Back to the office, where Michael has reciprocated the warehouse crew's invitation to attend their safety training. Michael gives Toby -- who will be doing the office safety training -- a rather rude introduction: "He's going to try not to screw it up like he has everything else in his life." Realizing that maybe that remark wasn't exactly ready for prime time, he takes it back, gives a more professional intro, and perches on the reception desk to listen. Toby starts droning on about carpal tunnel and other ergonomic concerns, which bores Michael. He wants to skip ahead to the exploding computers. When Toby advises having warm clothing items on hand in case it gets drafty (prompting a whole discussion from the staff about what kind of garments might work), Michael takes over with some fearmongering about Seasonal Affective Disorder. "Thank God we only have the baler to deal with," Darryl deadpans. Michael moves on to heart disease, which the warehouse guy who looks like Biz Markie refers to as "fat butt disease." It must be expensive, in Scranton winters, to heat the glass house he lives in. Kelly even calls Biz a "sea monster" to his face. When he takes umbrage, Kelly turns to Ryan for backup, and he tells her to apologize. That appears to be good enough for Biz, so the warehouse guys are out, with Darryl hanging back to contemptuously tell Michael that while what they do in the warehouse is serious and dangerous, the office staff has a "Nerf® life." "So Nerf® isn't cool anymore?" Michael grumps after he leaves. Nerf® probably got that product placement for free.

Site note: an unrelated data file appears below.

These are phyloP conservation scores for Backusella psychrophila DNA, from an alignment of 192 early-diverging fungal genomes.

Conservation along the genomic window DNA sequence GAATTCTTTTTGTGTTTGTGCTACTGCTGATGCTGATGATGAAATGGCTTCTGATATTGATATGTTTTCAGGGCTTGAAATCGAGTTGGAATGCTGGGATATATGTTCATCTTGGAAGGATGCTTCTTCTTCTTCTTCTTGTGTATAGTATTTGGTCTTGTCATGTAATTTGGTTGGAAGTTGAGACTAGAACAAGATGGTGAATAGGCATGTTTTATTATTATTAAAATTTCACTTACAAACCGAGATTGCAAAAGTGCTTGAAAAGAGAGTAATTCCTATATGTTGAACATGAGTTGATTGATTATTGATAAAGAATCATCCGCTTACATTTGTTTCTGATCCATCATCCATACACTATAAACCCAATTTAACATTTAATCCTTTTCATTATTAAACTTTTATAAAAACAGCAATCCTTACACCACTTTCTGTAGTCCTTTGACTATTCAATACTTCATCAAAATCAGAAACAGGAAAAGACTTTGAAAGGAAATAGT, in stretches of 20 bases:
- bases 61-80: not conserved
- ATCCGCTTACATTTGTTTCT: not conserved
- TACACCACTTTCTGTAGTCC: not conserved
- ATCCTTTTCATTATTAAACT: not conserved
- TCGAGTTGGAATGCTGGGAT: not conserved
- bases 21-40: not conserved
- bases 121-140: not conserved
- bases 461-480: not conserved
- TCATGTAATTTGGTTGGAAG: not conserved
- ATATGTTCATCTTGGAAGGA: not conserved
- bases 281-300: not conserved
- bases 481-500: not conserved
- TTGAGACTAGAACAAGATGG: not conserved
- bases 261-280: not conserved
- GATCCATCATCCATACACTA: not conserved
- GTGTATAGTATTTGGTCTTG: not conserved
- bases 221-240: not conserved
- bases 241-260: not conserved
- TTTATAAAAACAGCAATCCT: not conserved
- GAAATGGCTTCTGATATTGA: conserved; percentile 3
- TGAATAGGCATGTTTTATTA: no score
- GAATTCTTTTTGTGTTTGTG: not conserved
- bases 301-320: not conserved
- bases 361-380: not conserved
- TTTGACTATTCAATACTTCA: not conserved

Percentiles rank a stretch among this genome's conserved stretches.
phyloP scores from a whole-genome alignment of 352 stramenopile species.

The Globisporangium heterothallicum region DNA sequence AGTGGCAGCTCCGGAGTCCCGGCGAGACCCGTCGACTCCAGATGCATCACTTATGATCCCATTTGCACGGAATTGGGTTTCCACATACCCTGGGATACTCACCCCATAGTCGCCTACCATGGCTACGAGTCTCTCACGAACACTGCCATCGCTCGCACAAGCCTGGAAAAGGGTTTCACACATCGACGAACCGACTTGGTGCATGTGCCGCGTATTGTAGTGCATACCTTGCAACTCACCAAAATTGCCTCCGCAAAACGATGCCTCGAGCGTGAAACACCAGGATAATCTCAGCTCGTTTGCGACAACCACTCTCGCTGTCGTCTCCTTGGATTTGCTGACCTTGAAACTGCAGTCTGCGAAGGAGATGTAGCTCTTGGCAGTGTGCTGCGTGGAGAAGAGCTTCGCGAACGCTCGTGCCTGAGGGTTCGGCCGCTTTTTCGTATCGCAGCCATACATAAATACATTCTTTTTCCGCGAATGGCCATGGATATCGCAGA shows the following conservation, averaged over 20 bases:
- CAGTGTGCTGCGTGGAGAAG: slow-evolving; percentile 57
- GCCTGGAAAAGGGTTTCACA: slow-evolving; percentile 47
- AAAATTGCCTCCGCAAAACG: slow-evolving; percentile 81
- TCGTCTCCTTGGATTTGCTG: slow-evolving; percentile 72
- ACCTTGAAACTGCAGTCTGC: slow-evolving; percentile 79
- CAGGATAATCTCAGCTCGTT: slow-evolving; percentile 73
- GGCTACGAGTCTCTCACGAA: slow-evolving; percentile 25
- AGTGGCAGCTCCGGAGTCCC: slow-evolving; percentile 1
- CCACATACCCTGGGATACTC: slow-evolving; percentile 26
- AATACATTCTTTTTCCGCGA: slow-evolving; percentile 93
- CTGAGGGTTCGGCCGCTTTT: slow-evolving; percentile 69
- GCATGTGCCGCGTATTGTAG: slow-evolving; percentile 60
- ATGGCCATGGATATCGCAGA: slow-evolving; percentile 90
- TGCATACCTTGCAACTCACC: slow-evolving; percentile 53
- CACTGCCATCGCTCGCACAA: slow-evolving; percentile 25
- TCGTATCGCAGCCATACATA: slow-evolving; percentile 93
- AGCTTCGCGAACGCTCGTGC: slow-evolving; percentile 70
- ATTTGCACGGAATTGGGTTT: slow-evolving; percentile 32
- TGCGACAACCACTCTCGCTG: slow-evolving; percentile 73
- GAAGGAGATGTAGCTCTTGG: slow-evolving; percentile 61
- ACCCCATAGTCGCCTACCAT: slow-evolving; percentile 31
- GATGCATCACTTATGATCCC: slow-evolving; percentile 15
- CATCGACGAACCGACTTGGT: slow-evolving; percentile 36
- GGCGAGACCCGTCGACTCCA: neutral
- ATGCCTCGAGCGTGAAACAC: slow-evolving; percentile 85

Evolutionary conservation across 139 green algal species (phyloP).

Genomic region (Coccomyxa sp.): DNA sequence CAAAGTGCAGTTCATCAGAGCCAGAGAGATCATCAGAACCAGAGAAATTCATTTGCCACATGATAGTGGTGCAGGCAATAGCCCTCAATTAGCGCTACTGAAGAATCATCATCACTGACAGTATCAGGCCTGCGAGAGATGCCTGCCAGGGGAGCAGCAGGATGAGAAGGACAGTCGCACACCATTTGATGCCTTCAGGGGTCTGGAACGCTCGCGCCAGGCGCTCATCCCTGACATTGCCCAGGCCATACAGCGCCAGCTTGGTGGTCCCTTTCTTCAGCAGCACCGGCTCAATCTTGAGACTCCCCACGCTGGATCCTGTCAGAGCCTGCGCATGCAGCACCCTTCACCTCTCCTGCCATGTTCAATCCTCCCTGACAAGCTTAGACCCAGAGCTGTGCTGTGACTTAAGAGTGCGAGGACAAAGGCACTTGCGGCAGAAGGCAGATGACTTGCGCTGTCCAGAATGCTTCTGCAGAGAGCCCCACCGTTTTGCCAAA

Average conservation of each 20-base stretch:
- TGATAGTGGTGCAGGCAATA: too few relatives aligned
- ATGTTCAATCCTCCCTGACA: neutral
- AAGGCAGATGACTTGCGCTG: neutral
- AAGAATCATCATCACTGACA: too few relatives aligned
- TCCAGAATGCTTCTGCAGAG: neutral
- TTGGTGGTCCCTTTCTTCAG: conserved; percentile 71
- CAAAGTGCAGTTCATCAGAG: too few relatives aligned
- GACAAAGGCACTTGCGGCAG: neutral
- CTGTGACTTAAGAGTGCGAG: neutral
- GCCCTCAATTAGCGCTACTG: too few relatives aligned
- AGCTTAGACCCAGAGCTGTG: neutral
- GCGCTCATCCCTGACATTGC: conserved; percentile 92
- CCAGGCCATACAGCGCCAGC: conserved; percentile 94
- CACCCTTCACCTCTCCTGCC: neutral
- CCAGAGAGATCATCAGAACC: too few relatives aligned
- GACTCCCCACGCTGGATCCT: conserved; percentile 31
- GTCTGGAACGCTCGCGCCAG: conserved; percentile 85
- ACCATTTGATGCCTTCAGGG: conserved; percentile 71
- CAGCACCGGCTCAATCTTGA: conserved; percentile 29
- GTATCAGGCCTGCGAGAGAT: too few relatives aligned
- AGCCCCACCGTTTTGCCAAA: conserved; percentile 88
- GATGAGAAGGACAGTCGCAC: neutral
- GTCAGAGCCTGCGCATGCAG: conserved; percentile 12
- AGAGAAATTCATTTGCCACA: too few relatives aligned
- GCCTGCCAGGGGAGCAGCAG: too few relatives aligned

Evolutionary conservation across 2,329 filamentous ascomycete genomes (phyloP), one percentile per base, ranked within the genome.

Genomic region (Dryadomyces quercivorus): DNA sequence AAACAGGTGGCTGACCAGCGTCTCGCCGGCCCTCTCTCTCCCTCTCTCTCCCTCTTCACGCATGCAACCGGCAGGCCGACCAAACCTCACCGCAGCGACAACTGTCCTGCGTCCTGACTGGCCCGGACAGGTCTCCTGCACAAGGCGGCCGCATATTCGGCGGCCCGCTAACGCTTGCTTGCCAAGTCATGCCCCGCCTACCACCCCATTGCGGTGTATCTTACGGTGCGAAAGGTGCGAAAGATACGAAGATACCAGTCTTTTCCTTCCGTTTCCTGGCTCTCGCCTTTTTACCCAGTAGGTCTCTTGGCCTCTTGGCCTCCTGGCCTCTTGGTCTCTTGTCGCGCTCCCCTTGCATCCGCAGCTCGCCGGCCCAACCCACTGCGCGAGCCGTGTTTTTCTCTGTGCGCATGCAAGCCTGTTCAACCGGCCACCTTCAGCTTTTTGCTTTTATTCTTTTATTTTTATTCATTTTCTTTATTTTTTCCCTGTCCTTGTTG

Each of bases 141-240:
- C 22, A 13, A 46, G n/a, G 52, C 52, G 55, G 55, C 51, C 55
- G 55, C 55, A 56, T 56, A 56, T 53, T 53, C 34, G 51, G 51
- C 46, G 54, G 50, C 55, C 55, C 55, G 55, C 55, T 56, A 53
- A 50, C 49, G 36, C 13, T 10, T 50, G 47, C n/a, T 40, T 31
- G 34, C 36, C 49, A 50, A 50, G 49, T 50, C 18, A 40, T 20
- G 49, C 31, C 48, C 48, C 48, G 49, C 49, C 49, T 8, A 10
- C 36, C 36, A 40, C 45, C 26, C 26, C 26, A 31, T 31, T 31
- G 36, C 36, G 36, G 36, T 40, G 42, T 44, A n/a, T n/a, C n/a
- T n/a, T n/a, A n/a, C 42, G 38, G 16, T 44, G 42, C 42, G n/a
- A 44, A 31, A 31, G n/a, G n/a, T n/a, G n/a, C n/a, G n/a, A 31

In a TH, Michael reminisces about his own warehouse experience: working at "Men's Wearhouse" as a greeter. He's got a point: I'd rather stand next to the baler for an hour than that George Zimmer guy. I guarantee it.
At Reception, Kevin, Oscar, Karen, and Jim are trying to guess the number of jelly beans in the jar. Jim wins, which Kevin protests at length on the grounds of Jim having spent hours and hours for years and years at Reception. He looks ready to go on in this vein for hours and hours and years and years himself, while Jim looks increasingly uncomfortable. Karen looks unhappy at...losing the bet.